Yes- it can be subbed for canned sweet potato puree. The dough won't be as sweet, but it will still get the desired fluffy texture and yellow color. Other than that, there is not a good substitute.
Challah can be stored at room temperature wrapped in plastic or in a closed container for 3-4 days. Keep in mind, as challah is left to sit the crust will lost some of the crunch. Bread actually goes stale faster in the refrigerator, so I do not recommend storing it there.
I truly hope you enjoy this Vegan Challah Bread as much as I do! It is forever going to be a staple for our Rosh Hashanah celebrations, will pair perfectly with Vegan Latkes for Hanukkah, and we are actually serving it at Thanksgiving this year instead of the "traditional" rolls. Enjoy!
Looking for more vegan bread recipes? Check out these SGTO favorites
- 2 ½ tsp active dry yeast ( 8 grams, slightly more than 1 yeast packet)
- 1 ¼ cup warmed water (295 ml)
- ¼ cup sugar (50 grams)
- 2 Tbsp olive oil (26 grams)
- 2 Tbsp canned pumpkin puree (40 grams)
- 4- 4 ¼ cup flour (480-510 grams, start with 4 cups and only add more if needed)
- 1 tsp salt (6 grams, do not use less)
Glaze (Vegan Egg wash)
- 1 Tbsp maple syrup (20 grams)
- 1 Tbsp almond milk (15 grams, can be subbed 1:1 with any plant-based milk)
- Begin by adding the warmed water and yeast to a mixing bowl and stirring together. Let sit 1-2 minutes to activate. (If using instant yeast can skip this step and add the yeast directly to dry ingredients).
- Next, add in the sugar, olive oil, and pumpkin puree and mix together until well combined.
- Add in 4 cups flour+ the salt and mix together until a rough shaggy dough forms. Then, add the bread hook to a standing mixer and knead for 6-8 minutes or until the dough is elastic, tacky, and can be stretched easily without pulling. Add up to 4 ¼ cups flour as needed if dough is too sticky (flour amount can vary slightly based on moisture in the pumpkin puree).
- Once the dough is kneaded, add it to a well oiled bowl, cover with plastic wrap or a tea towel, and let rest 1.5-2 hours or until the dough has doubled in size. This step will take less time if the dough is in a warm environment and could take up to 3 hours in a colder environment. You will know the dough has proofed when it can be indented with a finger and springs back slowly vs. quickly.
- Punch the dough and place it onto a well floured surface. Then, shape the challah as desired. To shape as pictured in a four stranded challah cut the dough into four evenly sized pieces and form into small balls. Then, follow the steps here from King Arthur's blog.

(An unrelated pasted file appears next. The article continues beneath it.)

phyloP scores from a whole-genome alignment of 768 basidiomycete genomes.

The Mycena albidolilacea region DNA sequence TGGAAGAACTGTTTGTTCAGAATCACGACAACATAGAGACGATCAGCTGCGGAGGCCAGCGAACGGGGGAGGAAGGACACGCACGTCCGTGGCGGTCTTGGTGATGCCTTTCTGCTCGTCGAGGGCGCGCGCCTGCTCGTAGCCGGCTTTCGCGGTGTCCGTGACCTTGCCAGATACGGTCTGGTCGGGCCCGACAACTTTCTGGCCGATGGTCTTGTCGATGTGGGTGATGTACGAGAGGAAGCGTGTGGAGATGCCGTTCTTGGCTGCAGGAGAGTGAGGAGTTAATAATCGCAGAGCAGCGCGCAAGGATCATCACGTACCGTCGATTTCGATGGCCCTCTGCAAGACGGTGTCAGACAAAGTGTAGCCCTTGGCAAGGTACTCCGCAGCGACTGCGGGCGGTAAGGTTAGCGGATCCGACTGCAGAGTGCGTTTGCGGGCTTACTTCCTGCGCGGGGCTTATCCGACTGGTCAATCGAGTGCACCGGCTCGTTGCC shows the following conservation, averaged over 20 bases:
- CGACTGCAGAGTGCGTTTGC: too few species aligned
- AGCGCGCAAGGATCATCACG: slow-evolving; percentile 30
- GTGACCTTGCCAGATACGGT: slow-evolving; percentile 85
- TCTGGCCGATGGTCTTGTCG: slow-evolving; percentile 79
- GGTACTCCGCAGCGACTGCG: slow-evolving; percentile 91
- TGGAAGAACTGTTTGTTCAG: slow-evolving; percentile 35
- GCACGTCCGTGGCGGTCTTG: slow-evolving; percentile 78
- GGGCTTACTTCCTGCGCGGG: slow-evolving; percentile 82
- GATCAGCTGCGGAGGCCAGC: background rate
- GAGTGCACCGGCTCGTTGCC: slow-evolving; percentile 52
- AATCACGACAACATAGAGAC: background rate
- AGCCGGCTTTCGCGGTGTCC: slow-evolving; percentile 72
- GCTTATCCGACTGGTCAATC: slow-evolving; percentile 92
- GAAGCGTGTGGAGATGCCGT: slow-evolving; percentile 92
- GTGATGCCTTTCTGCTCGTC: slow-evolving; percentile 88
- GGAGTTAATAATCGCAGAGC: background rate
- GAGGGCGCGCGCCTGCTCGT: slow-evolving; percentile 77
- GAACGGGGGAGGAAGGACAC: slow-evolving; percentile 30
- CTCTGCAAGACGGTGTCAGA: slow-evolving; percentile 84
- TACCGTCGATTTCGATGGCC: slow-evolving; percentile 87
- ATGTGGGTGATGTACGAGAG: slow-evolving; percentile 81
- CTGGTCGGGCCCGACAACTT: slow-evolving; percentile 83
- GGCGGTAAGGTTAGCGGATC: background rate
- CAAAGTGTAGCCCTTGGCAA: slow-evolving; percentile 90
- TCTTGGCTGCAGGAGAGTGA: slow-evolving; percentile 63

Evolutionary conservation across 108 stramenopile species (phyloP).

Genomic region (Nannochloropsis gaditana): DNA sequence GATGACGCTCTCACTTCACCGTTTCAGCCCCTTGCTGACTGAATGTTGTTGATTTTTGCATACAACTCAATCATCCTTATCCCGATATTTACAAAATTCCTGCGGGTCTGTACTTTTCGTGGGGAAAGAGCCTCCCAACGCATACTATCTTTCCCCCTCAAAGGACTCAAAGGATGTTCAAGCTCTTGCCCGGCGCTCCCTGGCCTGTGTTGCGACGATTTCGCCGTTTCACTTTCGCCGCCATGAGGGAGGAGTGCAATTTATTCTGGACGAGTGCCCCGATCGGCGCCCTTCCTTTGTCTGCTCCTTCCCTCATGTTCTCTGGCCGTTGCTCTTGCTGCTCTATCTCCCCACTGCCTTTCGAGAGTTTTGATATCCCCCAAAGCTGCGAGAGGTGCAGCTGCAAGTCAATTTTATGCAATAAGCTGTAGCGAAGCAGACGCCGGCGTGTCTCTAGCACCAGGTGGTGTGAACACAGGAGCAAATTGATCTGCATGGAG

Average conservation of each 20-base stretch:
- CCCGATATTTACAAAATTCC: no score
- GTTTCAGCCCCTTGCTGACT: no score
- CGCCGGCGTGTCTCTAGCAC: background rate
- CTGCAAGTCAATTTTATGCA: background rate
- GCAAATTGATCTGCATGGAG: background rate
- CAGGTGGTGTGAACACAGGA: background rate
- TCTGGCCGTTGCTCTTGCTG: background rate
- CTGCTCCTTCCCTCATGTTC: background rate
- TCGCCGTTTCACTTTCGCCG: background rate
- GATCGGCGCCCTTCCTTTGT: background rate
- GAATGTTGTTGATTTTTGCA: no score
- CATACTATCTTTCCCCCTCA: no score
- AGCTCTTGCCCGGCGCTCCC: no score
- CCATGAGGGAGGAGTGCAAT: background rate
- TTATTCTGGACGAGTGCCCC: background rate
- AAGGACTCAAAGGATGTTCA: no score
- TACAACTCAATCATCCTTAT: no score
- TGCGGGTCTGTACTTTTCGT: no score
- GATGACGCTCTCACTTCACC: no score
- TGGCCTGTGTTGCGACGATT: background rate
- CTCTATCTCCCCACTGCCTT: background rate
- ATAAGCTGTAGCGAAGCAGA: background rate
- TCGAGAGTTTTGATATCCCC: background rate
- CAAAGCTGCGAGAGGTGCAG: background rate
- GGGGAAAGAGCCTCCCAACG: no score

- Cover a baking sheet with a silicone baking mat or parchment paper and place the braided challah on top. Cover the challah with plastic wrap or a tea towel and let rise another 1-1.5 hours until the challah has expanded and is fluffy.
- Preheat the oven to 375F. While the oven is preheating, make the vegan egg-wash by mixing the maple syrup and almond milk together. Then, take a brush and lightly brush about half of the glaze onto the top of the challah. Save the remaining ½ glaze for after baking.
- Add the challah to the oven and bake for 26-30 minutes until browned on the bottom and top and cooked through. To tell if challah is cooked through you can tap the top of the bread and it should sound hollow and the top and bottom should be browned.
- Remove the challah from the oven and immediately brush it with the remaining glaze to give it that shiny crust. Then, transfer the challah to a wire rack to finish cooling. Once cooled, cut into 10 even slices and enjoy!
- Challah is best enjoyed after cooling for about 20-30 minutes.
- Challah can be stored in a closed container or wrapped in plastic wrap at room temperature for 4-5 days. It is better to store at room temperature vs. the fridge as storing in the fridge may dry it out.
- Please see blog post for process shots as well as substitution ideas.
Nutrition Information:Yield: 10 Serving Size: 1/10th recipe (1 large slice)
Amount Per Serving: Calories: 249 Total Fat: 3.7gCarbohydrates: 47.6gFiber: 1.8gSugar: 6.5gProtein: 5.9g